Album Review

Taylor Swift "Red"

Chad W. Lutz
Sometimes artists need to reinvent themselves to fully realize their potential. We’ve seen throughout the history of music, both modern and classic; singers and musicians challenging and changing the way we think about music, and in the process, the artists individually. Changing styles and genres sometimes leads to massive fallouts with fans who feel their favorite superstar had somehow “sold out” and abandoned everything that made them special, important and talented in the first place. And then, sometimes, an artist takes a plunge and comes out clean with something the world has never heard before but has been readily awaiting.

Taylor Swift began her professional career in 2006 as a 16-year old with the release of an eponymous debut album. The record received rave reviews in the Country Music circuit and a Grammy Nomination in 2008 for Best New Artist. But it didn’t stop there. The 2009 release of Fearless received even more popular praise and attracted listeners from multiple genres, culminating in the infamous “Imma let chu finish, but Beyonce had one of the best music videos of all-time” incidents featuring the ever-classy Kanye West. Looking to expand on her success, and Grammy wins, Taylor collaborated with John Mayer on Battle Studies (2009) and released her third album in 2010 in Speak Now, which also received critical acclaim and yet two more Grammys.

Enter: Red (2012). Released on October 22, Red served as the commercial follow-up to Speak Now and featured a Taylor Swift we haven’t seen before. Unlike her 2009 collaborative partner who wears snakeskin boots and ten-gallon hats, or the man who never let her finish, even though he said he would, Taylor Swift did something bold but well. Prior to Red, most music fans knew of Taylor’s more country releases. She was sweet, she was innocent, and sang about love and growing up and fun with friends. But the new album speaks to a more mature audience in dealing with the consequences of love and how to have fun without losing yourself in the process.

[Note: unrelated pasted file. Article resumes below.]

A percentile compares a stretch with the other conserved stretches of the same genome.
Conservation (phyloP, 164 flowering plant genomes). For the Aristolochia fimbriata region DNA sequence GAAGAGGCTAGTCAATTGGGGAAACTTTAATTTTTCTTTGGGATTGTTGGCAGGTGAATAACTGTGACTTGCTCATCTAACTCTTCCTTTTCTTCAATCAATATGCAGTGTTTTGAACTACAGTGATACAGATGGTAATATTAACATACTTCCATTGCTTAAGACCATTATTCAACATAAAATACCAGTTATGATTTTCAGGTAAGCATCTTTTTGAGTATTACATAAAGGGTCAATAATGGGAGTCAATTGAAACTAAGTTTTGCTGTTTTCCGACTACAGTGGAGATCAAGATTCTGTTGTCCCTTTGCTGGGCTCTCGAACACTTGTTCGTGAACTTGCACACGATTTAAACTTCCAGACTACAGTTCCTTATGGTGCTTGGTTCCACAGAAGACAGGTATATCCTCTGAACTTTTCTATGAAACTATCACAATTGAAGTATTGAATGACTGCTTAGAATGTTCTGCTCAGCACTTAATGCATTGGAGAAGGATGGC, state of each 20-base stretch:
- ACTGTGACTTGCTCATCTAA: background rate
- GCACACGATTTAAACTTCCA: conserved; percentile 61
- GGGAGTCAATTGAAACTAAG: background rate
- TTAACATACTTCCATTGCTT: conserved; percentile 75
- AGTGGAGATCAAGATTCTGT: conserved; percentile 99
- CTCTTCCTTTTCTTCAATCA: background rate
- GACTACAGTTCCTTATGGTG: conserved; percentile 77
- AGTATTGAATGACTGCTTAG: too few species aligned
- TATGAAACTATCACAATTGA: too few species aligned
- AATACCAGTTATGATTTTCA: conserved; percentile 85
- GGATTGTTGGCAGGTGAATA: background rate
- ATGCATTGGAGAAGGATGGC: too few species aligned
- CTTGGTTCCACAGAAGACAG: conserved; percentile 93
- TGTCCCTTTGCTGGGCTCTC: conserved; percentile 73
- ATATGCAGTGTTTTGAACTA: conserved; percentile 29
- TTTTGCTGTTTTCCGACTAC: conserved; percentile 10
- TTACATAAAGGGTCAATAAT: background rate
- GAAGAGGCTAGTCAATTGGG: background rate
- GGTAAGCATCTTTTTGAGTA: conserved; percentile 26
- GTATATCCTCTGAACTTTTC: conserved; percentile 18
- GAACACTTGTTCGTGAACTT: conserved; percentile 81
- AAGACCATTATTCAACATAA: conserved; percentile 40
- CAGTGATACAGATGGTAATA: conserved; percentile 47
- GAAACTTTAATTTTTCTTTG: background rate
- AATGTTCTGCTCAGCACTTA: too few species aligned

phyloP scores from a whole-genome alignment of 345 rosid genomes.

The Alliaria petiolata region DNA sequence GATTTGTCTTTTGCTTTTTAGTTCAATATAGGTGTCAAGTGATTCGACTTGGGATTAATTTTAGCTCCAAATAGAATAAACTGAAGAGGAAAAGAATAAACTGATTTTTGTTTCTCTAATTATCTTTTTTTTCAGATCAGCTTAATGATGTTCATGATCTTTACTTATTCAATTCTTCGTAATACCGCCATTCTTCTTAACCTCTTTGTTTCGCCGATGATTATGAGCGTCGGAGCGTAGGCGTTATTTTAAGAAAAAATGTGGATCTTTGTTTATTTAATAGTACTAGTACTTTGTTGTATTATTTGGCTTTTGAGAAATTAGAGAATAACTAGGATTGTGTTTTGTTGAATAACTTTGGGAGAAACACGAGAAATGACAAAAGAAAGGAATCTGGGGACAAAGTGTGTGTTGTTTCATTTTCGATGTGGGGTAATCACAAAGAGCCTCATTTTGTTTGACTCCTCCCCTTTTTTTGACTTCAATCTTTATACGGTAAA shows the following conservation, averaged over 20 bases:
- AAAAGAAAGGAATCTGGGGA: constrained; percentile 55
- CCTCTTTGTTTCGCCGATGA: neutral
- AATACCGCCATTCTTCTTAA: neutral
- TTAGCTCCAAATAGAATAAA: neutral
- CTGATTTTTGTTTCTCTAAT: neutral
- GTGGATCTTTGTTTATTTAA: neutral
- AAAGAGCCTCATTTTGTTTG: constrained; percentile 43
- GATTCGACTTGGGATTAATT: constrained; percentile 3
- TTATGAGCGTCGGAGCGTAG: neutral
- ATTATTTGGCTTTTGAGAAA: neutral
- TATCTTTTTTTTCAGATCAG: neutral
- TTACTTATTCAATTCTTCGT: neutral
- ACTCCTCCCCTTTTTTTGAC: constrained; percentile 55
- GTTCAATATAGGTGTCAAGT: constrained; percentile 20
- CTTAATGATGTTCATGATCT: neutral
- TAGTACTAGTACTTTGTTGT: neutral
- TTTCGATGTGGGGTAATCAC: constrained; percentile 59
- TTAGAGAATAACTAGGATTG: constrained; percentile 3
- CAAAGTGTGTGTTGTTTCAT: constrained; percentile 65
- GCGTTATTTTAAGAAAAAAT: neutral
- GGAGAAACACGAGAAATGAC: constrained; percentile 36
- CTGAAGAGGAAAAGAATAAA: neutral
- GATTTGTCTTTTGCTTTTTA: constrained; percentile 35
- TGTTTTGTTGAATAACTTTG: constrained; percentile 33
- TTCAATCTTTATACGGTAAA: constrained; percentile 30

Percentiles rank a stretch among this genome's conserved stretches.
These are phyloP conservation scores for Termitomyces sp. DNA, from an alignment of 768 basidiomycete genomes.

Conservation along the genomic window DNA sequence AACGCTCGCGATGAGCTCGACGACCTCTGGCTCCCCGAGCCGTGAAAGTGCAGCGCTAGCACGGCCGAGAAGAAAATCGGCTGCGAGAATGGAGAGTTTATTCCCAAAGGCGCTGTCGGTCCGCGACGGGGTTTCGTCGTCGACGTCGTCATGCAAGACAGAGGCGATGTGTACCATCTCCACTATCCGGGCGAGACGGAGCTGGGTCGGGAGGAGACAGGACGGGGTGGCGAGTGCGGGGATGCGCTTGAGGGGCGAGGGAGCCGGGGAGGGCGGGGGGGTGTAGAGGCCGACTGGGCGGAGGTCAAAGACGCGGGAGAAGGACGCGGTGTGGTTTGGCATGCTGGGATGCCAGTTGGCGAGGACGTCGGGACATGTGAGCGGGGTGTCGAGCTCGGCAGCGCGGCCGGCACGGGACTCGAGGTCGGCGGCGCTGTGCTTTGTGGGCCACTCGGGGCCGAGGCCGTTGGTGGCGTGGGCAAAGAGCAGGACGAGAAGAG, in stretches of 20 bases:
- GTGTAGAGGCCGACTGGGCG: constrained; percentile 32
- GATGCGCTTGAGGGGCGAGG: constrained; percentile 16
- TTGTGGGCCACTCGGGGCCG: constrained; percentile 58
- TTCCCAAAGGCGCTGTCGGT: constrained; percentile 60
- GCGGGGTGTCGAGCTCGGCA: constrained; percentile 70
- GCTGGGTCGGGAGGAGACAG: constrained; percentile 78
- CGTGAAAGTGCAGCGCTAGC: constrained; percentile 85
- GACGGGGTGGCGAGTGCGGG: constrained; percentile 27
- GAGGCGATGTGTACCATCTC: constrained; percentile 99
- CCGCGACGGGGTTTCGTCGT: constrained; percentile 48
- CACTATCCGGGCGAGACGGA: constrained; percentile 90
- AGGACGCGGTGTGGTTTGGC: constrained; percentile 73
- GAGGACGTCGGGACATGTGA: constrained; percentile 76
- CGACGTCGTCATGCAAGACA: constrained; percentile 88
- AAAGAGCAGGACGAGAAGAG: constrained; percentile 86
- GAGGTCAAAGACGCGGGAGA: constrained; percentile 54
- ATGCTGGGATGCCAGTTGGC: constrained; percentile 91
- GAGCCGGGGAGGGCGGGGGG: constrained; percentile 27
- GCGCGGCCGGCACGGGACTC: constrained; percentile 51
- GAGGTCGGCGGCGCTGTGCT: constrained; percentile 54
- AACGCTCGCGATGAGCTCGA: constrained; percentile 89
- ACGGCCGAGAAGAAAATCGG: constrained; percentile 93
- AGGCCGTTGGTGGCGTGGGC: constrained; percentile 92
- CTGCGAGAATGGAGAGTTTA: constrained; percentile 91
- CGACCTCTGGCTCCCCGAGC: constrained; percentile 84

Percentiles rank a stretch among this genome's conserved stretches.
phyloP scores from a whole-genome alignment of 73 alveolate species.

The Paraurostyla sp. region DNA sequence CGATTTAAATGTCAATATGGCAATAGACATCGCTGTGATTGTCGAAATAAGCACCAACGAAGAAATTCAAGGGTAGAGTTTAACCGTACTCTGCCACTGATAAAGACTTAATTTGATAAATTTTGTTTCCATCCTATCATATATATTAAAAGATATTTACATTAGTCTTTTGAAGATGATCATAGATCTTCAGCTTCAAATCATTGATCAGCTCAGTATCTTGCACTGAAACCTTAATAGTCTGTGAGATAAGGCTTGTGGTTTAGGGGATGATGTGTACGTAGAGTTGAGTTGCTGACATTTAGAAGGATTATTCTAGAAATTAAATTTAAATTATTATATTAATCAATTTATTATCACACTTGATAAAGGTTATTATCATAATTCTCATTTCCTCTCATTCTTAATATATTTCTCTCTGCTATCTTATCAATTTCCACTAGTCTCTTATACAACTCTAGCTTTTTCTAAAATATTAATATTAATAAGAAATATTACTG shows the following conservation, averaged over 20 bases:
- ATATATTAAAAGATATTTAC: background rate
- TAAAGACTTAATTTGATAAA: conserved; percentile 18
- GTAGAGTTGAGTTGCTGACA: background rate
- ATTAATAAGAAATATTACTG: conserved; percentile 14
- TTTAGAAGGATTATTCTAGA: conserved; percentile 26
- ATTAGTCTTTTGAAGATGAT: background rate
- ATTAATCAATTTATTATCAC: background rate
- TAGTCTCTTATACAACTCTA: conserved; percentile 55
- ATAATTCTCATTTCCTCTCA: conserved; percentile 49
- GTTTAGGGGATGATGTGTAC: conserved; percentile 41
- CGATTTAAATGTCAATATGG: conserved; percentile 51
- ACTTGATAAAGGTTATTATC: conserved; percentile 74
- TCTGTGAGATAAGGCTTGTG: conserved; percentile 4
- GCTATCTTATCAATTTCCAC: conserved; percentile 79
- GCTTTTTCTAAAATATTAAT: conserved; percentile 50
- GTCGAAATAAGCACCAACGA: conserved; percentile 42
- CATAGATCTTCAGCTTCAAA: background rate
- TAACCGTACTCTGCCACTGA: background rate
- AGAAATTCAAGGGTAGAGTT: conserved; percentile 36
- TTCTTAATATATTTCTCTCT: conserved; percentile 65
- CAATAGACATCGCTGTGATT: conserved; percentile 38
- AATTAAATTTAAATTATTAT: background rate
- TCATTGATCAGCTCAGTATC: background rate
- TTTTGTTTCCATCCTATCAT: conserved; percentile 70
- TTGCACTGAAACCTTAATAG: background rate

From beginning to end, the twelve-track Red captures essence of the lyrically and melodically gifted Swift. Songs like “I Almost Do” (4:05), “All Too Well” (5:29), “Treacherous” (4:03) and the title-track, “Red” (3:43) lend to the singer’s past as a country music star. However, listen to the album in its entirety and the average listener will find the enormously popular and catchy “We Are Never Ever Getting Back Together” (3:13), “22” (3:52), and “I Knew You Were Trouble” (3:40) are anything but.

The album possesses edge and, at times, a gritty, visceral attitude. Here is this once sweet and timid girl singing sarcastically about Indie hipsters and dead-beat boyfriends like she’s chewing gum. Fans of the artist, as well as newcomers, will find the lyrics refreshing, entertaining and fun without the typical twang and strum of country music. The album even features a few dub step-esque drops laced within exceptionally well-produced pop formats and song structures. Yes, this is just a pop album, Chad. Try not to get too excited. But it’s hard not to when you see an artist do something daring and they do it well. It’s like watching an established 100m sprinter move to the 400m and break a world record on the first attempt. The sky’s the limit for the young Taylor Swift. In the meantime, enjoy her new album.